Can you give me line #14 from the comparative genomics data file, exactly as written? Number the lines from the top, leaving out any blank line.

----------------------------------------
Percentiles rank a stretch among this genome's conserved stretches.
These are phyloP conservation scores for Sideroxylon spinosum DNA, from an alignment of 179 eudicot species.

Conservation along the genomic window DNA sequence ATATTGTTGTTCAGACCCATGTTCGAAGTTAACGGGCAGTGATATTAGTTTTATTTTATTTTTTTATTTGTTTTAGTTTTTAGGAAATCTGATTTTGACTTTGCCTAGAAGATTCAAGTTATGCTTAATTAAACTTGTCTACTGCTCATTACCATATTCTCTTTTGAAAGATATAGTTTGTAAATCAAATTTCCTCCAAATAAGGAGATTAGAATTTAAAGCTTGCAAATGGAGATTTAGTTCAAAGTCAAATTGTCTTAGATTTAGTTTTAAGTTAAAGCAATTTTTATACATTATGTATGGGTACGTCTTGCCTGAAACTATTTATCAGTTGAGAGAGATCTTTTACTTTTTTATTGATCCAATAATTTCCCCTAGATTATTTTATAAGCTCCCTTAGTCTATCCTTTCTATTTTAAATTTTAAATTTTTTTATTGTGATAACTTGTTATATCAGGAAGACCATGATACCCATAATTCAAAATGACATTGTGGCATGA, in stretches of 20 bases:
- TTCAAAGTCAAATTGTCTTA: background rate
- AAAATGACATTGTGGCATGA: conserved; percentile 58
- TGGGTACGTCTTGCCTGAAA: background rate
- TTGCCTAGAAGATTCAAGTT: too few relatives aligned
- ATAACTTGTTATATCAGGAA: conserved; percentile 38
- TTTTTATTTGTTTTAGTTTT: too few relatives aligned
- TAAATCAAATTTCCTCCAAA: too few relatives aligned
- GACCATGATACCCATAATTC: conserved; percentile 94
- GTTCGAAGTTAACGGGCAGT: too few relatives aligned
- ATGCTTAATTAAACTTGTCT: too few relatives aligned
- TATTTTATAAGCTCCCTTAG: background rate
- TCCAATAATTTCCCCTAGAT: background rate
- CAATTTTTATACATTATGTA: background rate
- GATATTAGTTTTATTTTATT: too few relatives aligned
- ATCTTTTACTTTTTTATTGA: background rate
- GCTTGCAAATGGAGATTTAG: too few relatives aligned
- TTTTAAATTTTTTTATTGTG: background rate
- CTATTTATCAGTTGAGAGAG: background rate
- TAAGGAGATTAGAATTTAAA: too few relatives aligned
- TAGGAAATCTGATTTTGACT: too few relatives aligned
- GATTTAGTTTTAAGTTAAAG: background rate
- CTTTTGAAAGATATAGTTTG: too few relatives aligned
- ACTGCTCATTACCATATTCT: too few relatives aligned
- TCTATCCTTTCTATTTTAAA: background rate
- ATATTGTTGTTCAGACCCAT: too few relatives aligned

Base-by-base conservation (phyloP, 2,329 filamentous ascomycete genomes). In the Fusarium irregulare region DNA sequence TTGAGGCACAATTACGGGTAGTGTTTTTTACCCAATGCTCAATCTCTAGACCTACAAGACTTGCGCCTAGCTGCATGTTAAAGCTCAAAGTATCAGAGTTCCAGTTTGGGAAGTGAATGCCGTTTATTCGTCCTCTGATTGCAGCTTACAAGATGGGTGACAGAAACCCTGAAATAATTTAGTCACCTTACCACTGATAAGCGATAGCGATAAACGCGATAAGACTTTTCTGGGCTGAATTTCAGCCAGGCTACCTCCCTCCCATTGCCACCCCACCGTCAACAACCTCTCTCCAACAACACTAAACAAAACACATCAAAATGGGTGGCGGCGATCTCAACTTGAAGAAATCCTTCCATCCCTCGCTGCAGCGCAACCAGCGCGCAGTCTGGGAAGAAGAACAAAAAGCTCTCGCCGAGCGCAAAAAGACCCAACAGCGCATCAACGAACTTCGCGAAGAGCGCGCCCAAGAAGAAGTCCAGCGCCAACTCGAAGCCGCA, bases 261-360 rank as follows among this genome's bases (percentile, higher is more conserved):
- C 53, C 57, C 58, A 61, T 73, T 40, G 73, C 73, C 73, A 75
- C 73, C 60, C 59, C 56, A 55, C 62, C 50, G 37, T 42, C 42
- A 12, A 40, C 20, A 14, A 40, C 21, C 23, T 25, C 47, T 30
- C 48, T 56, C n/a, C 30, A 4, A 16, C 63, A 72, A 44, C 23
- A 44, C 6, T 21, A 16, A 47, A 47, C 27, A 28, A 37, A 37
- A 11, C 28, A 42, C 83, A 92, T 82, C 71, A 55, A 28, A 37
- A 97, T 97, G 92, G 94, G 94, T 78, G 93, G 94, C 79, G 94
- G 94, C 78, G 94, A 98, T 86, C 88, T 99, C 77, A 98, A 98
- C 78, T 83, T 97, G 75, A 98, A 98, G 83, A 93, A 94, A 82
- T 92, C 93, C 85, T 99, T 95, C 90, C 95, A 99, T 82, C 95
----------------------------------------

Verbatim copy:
- TATTTTATAAGCTCCCTTAG: background rate